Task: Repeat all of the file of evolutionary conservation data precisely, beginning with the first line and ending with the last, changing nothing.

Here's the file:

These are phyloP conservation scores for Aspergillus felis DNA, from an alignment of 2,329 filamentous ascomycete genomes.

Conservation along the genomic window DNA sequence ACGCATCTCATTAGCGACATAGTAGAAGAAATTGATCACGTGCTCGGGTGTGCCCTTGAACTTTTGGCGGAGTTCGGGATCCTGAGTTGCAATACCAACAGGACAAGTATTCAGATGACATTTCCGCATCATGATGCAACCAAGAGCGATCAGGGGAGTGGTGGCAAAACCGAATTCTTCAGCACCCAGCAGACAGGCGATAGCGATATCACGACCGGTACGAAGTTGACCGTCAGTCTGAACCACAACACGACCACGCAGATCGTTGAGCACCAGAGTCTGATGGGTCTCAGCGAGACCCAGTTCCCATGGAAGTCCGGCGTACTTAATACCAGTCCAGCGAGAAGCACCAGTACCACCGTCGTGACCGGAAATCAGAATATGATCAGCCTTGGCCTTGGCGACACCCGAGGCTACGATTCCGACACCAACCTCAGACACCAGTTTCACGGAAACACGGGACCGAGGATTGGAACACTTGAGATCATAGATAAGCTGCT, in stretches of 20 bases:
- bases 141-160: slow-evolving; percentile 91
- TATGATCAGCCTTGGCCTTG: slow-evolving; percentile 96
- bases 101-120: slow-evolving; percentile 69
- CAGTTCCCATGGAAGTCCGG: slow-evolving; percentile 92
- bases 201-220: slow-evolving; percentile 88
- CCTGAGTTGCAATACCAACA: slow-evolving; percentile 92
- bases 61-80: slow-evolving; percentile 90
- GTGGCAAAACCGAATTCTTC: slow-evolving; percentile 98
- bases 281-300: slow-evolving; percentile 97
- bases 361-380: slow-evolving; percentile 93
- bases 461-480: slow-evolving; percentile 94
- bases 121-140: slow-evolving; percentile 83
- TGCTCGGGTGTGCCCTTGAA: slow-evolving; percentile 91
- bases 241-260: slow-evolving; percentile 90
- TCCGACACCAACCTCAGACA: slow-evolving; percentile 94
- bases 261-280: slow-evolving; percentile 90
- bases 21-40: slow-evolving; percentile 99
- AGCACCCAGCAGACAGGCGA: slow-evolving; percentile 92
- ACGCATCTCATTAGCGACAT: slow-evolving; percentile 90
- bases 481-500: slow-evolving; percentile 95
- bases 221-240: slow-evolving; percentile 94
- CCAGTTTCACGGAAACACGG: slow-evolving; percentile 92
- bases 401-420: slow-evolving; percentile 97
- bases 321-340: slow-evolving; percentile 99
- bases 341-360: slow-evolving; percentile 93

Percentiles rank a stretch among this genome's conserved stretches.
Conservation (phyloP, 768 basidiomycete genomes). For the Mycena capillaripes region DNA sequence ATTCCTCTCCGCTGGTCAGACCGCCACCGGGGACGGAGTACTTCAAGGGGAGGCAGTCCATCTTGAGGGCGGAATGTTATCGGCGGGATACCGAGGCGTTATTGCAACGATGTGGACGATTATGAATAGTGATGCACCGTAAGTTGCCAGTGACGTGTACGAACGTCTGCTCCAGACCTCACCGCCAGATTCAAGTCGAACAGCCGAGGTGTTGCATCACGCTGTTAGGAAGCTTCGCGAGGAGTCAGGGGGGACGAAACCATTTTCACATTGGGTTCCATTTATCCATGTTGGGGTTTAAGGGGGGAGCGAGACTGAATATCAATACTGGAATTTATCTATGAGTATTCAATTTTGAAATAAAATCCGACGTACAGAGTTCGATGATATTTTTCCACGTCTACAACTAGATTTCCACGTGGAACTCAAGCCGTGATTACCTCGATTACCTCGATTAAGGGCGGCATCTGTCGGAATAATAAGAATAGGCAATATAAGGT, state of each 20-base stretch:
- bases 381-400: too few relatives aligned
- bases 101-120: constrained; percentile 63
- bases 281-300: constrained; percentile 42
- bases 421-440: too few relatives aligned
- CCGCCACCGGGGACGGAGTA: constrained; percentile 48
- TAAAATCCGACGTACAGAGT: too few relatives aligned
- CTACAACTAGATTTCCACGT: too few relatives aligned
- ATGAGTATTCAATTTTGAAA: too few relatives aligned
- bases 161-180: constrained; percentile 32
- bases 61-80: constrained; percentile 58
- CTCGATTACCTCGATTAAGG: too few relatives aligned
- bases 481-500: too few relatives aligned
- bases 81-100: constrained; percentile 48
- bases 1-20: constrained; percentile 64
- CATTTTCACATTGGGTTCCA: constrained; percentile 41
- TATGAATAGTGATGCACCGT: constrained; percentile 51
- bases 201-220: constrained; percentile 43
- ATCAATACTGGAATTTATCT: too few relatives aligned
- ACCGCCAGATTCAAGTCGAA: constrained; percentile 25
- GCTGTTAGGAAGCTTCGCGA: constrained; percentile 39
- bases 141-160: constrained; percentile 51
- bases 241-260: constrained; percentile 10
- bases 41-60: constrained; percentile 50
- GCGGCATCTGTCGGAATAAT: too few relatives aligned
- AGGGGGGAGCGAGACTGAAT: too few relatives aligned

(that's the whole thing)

These are phyloP conservation scores for Aspergillus felis DNA, from an alignment of 2,329 filamentous ascomycete genomes.

Conservation along the genomic window DNA sequence ACGCATCTCATTAGCGACATAGTAGAAGAAATTGATCACGTGCTCGGGTGTGCCCTTGAACTTTTGGCGGAGTTCGGGATCCTGAGTTGCAATACCAACAGGACAAGTATTCAGATGACATTTCCGCATCATGATGCAACCAAGAGCGATCAGGGGAGTGGTGGCAAAACCGAATTCTTCAGCACCCAGCAGACAGGCGATAGCGATATCACGACCGGTACGAAGTTGACCGTCAGTCTGAACCACAACACGACCACGCAGATCGTTGAGCACCAGAGTCTGATGGGTCTCAGCGAGACCCAGTTCCCATGGAAGTCCGGCGTACTTAATACCAGTCCAGCGAGAAGCACCAGTACCACCGTCGTGACCGGAAATCAGAATATGATCAGCCTTGGCCTTGGCGACACCCGAGGCTACGATTCCGACACCAACCTCAGACACCAGTTTCACGGAAACACGGGACCGAGGATTGGAACACTTGAGATCATAGATAAGCTGCT, in stretches of 20 bases:
- bases 141-160: slow-evolving; percentile 91
- TATGATCAGCCTTGGCCTTG: slow-evolving; percentile 96
- bases 101-120: slow-evolving; percentile 69
- CAGTTCCCATGGAAGTCCGG: slow-evolving; percentile 92
- bases 201-220: slow-evolving; percentile 88
- CCTGAGTTGCAATACCAACA: slow-evolving; percentile 92
- bases 61-80: slow-evolving; percentile 90
- GTGGCAAAACCGAATTCTTC: slow-evolving; percentile 98
- bases 281-300: slow-evolving; percentile 97
- bases 361-380: slow-evolving; percentile 93
- bases 461-480: slow-evolving; percentile 94
- bases 121-140: slow-evolving; percentile 83
- TGCTCGGGTGTGCCCTTGAA: slow-evolving; percentile 91
- bases 241-260: slow-evolving; percentile 90
- TCCGACACCAACCTCAGACA: slow-evolving; percentile 94
- bases 261-280: slow-evolving; percentile 90
- bases 21-40: slow-evolving; percentile 99
- AGCACCCAGCAGACAGGCGA: slow-evolving; percentile 92
- ACGCATCTCATTAGCGACAT: slow-evolving; percentile 90
- bases 481-500: slow-evolving; percentile 95
- bases 221-240: slow-evolving; percentile 94
- CCAGTTTCACGGAAACACGG: slow-evolving; percentile 92
- bases 401-420: slow-evolving; percentile 97
- bases 321-340: slow-evolving; percentile 99
- bases 341-360: slow-evolving; percentile 93

Percentiles rank a stretch among this genome's conserved stretches.
Conservation (phyloP, 768 basidiomycete genomes). For the Mycena capillaripes region DNA sequence ATTCCTCTCCGCTGGTCAGACCGCCACCGGGGACGGAGTACTTCAAGGGGAGGCAGTCCATCTTGAGGGCGGAATGTTATCGGCGGGATACCGAGGCGTTATTGCAACGATGTGGACGATTATGAATAGTGATGCACCGTAAGTTGCCAGTGACGTGTACGAACGTCTGCTCCAGACCTCACCGCCAGATTCAAGTCGAACAGCCGAGGTGTTGCATCACGCTGTTAGGAAGCTTCGCGAGGAGTCAGGGGGGACGAAACCATTTTCACATTGGGTTCCATTTATCCATGTTGGGGTTTAAGGGGGGAGCGAGACTGAATATCAATACTGGAATTTATCTATGAGTATTCAATTTTGAAATAAAATCCGACGTACAGAGTTCGATGATATTTTTCCACGTCTACAACTAGATTTCCACGTGGAACTCAAGCCGTGATTACCTCGATTACCTCGATTAAGGGCGGCATCTGTCGGAATAATAAGAATAGGCAATATAAGGT, state of each 20-base stretch:
- bases 381-400: too few relatives aligned
- bases 101-120: constrained; percentile 63
- bases 281-300: constrained; percentile 42
- bases 421-440: too few relatives aligned
- CCGCCACCGGGGACGGAGTA: constrained; percentile 48
- TAAAATCCGACGTACAGAGT: too few relatives aligned
- CTACAACTAGATTTCCACGT: too few relatives aligned
- ATGAGTATTCAATTTTGAAA: too few relatives aligned
- bases 161-180: constrained; percentile 32
- bases 61-80: constrained; percentile 58
- CTCGATTACCTCGATTAAGG: too few relatives aligned
- bases 481-500: too few relatives aligned
- bases 81-100: constrained; percentile 48
- bases 1-20: constrained; percentile 64
- CATTTTCACATTGGGTTCCA: constrained; percentile 41
- TATGAATAGTGATGCACCGT: constrained; percentile 51
- bases 201-220: constrained; percentile 43
- ATCAATACTGGAATTTATCT: too few relatives aligned
- ACCGCCAGATTCAAGTCGAA: constrained; percentile 25
- GCTGTTAGGAAGCTTCGCGA: constrained; percentile 39
- bases 141-160: constrained; percentile 51
- bases 241-260: constrained; percentile 10
- bases 41-60: constrained; percentile 50
- GCGGCATCTGTCGGAATAAT: too few relatives aligned
- AGGGGGGAGCGAGACTGAAT: too few relatives aligned